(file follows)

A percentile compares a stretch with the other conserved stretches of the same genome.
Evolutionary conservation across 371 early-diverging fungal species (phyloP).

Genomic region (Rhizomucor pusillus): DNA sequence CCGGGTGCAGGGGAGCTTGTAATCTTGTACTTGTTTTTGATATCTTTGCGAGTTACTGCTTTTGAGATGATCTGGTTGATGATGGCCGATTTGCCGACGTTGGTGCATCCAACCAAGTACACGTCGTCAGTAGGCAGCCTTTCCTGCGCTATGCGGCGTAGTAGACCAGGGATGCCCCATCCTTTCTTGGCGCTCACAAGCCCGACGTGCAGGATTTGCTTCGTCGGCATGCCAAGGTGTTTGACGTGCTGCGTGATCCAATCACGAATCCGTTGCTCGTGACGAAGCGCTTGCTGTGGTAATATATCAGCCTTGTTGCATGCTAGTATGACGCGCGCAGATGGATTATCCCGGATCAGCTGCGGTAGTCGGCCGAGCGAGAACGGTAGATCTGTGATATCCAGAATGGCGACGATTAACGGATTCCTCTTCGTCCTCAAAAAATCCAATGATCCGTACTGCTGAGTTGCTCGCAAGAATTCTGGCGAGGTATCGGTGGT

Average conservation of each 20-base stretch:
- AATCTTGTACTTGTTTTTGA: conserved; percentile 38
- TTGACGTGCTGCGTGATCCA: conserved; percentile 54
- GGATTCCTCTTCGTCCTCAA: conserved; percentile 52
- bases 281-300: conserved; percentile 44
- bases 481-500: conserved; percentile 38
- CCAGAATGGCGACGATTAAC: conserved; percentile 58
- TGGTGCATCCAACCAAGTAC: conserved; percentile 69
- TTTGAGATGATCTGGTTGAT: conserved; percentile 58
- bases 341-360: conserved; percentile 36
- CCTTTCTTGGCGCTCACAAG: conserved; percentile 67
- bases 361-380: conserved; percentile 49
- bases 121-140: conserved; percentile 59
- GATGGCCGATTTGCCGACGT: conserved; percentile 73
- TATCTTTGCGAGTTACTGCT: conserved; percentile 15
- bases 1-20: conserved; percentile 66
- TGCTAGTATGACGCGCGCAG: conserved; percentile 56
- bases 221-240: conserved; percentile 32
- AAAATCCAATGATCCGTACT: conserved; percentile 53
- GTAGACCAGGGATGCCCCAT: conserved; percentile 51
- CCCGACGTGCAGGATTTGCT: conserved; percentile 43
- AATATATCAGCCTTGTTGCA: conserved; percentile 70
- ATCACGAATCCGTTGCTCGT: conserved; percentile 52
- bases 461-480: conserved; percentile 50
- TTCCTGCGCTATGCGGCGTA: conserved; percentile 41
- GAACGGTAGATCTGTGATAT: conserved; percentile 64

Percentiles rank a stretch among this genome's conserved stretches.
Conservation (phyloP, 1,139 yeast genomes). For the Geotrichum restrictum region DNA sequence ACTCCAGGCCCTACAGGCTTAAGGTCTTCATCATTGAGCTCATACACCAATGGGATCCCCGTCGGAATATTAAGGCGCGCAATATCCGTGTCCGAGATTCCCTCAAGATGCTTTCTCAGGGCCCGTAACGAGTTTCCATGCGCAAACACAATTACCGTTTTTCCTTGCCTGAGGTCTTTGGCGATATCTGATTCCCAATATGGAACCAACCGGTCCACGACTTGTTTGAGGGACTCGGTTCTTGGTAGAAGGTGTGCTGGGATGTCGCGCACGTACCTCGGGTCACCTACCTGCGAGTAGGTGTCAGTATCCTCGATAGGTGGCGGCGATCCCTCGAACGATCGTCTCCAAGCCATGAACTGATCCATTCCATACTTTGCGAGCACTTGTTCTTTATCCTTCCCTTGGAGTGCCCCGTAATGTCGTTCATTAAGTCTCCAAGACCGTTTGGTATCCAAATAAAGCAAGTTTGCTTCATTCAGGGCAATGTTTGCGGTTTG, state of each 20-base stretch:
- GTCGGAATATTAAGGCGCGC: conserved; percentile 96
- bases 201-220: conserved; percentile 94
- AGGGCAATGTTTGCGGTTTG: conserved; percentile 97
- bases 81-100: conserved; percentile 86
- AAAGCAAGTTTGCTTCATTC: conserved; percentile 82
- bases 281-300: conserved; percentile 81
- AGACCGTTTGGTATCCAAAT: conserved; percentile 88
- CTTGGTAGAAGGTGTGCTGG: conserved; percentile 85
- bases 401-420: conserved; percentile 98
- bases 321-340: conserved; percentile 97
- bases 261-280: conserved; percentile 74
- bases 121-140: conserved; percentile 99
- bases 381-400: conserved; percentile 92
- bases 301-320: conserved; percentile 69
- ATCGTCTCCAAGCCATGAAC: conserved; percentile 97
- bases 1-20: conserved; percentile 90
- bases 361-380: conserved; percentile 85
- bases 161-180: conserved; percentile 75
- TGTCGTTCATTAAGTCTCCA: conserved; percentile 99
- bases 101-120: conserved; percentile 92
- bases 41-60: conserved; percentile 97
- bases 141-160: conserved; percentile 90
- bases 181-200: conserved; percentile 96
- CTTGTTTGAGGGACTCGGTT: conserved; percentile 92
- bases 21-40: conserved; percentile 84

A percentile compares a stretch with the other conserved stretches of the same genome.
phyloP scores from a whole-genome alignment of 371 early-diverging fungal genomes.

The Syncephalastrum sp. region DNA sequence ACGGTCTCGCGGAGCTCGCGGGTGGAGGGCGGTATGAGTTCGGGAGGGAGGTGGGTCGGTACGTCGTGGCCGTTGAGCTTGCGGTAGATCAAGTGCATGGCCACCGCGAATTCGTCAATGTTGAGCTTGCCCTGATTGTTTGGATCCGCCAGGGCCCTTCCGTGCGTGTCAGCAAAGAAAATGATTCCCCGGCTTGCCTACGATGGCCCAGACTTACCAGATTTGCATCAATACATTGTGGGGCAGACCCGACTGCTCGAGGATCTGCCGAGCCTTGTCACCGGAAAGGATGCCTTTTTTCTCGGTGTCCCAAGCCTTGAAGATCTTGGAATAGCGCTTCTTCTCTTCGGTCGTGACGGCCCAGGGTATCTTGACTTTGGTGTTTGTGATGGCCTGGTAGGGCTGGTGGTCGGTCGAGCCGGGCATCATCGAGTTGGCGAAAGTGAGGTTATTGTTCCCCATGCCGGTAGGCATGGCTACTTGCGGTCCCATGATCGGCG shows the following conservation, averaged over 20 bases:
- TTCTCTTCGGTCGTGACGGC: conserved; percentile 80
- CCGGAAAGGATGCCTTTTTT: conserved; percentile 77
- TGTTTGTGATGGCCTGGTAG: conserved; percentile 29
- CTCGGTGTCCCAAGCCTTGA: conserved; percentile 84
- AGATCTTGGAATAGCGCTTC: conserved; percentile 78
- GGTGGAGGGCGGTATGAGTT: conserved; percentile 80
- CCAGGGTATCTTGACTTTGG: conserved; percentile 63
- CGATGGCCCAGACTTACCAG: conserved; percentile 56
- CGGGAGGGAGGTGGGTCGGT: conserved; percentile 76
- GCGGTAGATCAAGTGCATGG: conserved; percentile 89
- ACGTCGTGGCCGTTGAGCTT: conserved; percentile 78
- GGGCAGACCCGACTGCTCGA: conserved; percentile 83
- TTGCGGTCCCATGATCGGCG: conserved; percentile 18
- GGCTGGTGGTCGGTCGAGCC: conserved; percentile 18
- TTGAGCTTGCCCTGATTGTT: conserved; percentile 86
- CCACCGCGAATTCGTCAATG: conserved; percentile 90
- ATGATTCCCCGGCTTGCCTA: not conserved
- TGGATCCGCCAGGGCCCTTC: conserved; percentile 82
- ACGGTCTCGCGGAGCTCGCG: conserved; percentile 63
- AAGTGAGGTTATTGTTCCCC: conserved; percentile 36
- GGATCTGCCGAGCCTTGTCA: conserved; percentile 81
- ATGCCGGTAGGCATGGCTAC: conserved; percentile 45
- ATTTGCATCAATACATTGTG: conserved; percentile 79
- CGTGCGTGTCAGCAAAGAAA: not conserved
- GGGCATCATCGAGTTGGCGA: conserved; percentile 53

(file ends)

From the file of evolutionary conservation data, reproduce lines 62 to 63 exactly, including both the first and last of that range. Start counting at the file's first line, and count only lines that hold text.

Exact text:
- TGTTTGTGATGGCCTGGTAG: conserved; percentile 29
- CTCGGTGTCCCAAGCCTTGA: conserved; percentile 84